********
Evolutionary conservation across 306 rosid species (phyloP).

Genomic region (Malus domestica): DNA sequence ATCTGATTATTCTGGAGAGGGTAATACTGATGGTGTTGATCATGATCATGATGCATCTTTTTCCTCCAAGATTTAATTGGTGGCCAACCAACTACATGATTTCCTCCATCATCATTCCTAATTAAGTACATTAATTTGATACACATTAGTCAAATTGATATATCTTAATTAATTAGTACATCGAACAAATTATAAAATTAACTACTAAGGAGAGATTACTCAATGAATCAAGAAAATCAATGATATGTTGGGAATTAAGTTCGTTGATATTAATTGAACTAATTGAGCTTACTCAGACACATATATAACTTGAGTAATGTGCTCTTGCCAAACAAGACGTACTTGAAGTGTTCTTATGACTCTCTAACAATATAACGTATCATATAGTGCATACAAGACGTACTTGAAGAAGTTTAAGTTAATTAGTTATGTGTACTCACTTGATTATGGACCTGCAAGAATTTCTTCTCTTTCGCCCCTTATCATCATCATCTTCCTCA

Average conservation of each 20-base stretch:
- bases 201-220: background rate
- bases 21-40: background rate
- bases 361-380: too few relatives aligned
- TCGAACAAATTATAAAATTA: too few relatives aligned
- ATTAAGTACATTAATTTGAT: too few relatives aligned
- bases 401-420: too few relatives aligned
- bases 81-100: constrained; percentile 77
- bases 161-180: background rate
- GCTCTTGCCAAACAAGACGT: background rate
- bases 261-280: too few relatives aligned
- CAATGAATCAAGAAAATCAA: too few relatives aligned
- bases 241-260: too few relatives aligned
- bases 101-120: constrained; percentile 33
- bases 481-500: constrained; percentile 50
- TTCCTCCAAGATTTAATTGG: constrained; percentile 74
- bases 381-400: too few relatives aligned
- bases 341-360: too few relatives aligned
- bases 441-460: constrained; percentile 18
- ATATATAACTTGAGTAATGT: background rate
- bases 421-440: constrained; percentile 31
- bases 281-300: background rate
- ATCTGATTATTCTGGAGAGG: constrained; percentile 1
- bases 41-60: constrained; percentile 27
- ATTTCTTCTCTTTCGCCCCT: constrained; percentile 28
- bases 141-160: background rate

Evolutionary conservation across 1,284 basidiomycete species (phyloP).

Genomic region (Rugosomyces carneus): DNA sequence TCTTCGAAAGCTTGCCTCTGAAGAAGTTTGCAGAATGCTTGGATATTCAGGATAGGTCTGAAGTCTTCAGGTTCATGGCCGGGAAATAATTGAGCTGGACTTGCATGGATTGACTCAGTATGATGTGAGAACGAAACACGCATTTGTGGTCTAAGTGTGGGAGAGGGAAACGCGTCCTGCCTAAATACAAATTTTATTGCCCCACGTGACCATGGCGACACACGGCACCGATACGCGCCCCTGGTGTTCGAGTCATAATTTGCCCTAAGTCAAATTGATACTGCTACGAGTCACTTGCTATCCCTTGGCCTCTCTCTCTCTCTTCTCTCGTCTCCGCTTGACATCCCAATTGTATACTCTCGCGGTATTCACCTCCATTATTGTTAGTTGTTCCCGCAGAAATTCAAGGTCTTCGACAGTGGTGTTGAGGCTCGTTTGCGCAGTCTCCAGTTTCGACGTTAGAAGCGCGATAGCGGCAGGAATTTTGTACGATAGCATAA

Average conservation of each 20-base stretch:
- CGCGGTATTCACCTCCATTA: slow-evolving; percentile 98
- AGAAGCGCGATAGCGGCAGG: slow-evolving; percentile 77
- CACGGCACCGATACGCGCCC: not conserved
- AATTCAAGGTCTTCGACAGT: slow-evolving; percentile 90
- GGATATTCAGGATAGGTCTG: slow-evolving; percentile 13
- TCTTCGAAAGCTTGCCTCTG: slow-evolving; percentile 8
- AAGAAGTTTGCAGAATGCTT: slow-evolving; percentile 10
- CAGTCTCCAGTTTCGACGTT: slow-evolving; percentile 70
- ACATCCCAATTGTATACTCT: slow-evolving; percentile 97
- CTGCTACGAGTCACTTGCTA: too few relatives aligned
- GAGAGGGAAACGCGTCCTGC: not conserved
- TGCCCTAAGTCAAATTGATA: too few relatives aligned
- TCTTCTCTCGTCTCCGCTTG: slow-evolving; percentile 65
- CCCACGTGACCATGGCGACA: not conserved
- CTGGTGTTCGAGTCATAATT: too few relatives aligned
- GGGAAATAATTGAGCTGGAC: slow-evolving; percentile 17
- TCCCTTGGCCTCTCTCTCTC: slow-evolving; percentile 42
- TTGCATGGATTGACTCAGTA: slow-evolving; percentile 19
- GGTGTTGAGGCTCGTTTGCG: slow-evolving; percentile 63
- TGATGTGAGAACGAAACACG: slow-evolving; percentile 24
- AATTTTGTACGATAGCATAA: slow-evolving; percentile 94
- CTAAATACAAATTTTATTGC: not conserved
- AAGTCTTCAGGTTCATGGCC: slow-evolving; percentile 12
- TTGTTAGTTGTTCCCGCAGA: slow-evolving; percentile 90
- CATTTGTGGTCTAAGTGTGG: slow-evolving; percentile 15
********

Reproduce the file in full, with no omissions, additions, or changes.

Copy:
Evolutionary conservation across 306 rosid species (phyloP).

Genomic region (Malus domestica): DNA sequence ATCTGATTATTCTGGAGAGGGTAATACTGATGGTGTTGATCATGATCATGATGCATCTTTTTCCTCCAAGATTTAATTGGTGGCCAACCAACTACATGATTTCCTCCATCATCATTCCTAATTAAGTACATTAATTTGATACACATTAGTCAAATTGATATATCTTAATTAATTAGTACATCGAACAAATTATAAAATTAACTACTAAGGAGAGATTACTCAATGAATCAAGAAAATCAATGATATGTTGGGAATTAAGTTCGTTGATATTAATTGAACTAATTGAGCTTACTCAGACACATATATAACTTGAGTAATGTGCTCTTGCCAAACAAGACGTACTTGAAGTGTTCTTATGACTCTCTAACAATATAACGTATCATATAGTGCATACAAGACGTACTTGAAGAAGTTTAAGTTAATTAGTTATGTGTACTCACTTGATTATGGACCTGCAAGAATTTCTTCTCTTTCGCCCCTTATCATCATCATCTTCCTCA

Average conservation of each 20-base stretch:
- bases 201-220: background rate
- bases 21-40: background rate
- bases 361-380: too few relatives aligned
- TCGAACAAATTATAAAATTA: too few relatives aligned
- ATTAAGTACATTAATTTGAT: too few relatives aligned
- bases 401-420: too few relatives aligned
- bases 81-100: constrained; percentile 77
- bases 161-180: background rate
- GCTCTTGCCAAACAAGACGT: background rate
- bases 261-280: too few relatives aligned
- CAATGAATCAAGAAAATCAA: too few relatives aligned
- bases 241-260: too few relatives aligned
- bases 101-120: constrained; percentile 33
- bases 481-500: constrained; percentile 50
- TTCCTCCAAGATTTAATTGG: constrained; percentile 74
- bases 381-400: too few relatives aligned
- bases 341-360: too few relatives aligned
- bases 441-460: constrained; percentile 18
- ATATATAACTTGAGTAATGT: background rate
- bases 421-440: constrained; percentile 31
- bases 281-300: background rate
- ATCTGATTATTCTGGAGAGG: constrained; percentile 1
- bases 41-60: constrained; percentile 27
- ATTTCTTCTCTTTCGCCCCT: constrained; percentile 28
- bases 141-160: background rate

Evolutionary conservation across 1,284 basidiomycete species (phyloP).

Genomic region (Rugosomyces carneus): DNA sequence TCTTCGAAAGCTTGCCTCTGAAGAAGTTTGCAGAATGCTTGGATATTCAGGATAGGTCTGAAGTCTTCAGGTTCATGGCCGGGAAATAATTGAGCTGGACTTGCATGGATTGACTCAGTATGATGTGAGAACGAAACACGCATTTGTGGTCTAAGTGTGGGAGAGGGAAACGCGTCCTGCCTAAATACAAATTTTATTGCCCCACGTGACCATGGCGACACACGGCACCGATACGCGCCCCTGGTGTTCGAGTCATAATTTGCCCTAAGTCAAATTGATACTGCTACGAGTCACTTGCTATCCCTTGGCCTCTCTCTCTCTCTTCTCTCGTCTCCGCTTGACATCCCAATTGTATACTCTCGCGGTATTCACCTCCATTATTGTTAGTTGTTCCCGCAGAAATTCAAGGTCTTCGACAGTGGTGTTGAGGCTCGTTTGCGCAGTCTCCAGTTTCGACGTTAGAAGCGCGATAGCGGCAGGAATTTTGTACGATAGCATAA

Average conservation of each 20-base stretch:
- CGCGGTATTCACCTCCATTA: slow-evolving; percentile 98
- AGAAGCGCGATAGCGGCAGG: slow-evolving; percentile 77
- CACGGCACCGATACGCGCCC: not conserved
- AATTCAAGGTCTTCGACAGT: slow-evolving; percentile 90
- GGATATTCAGGATAGGTCTG: slow-evolving; percentile 13
- TCTTCGAAAGCTTGCCTCTG: slow-evolving; percentile 8
- AAGAAGTTTGCAGAATGCTT: slow-evolving; percentile 10
- CAGTCTCCAGTTTCGACGTT: slow-evolving; percentile 70
- ACATCCCAATTGTATACTCT: slow-evolving; percentile 97
- CTGCTACGAGTCACTTGCTA: too few relatives aligned
- GAGAGGGAAACGCGTCCTGC: not conserved
- TGCCCTAAGTCAAATTGATA: too few relatives aligned
- TCTTCTCTCGTCTCCGCTTG: slow-evolving; percentile 65
- CCCACGTGACCATGGCGACA: not conserved
- CTGGTGTTCGAGTCATAATT: too few relatives aligned
- GGGAAATAATTGAGCTGGAC: slow-evolving; percentile 17
- TCCCTTGGCCTCTCTCTCTC: slow-evolving; percentile 42
- TTGCATGGATTGACTCAGTA: slow-evolving; percentile 19
- GGTGTTGAGGCTCGTTTGCG: slow-evolving; percentile 63
- TGATGTGAGAACGAAACACG: slow-evolving; percentile 24
- AATTTTGTACGATAGCATAA: slow-evolving; percentile 94
- CTAAATACAAATTTTATTGC: not conserved
- AAGTCTTCAGGTTCATGGCC: slow-evolving; percentile 12
- TTGTTAGTTGTTCCCGCAGA: slow-evolving; percentile 90
- CATTTGTGGTCTAAGTGTGG: slow-evolving; percentile 15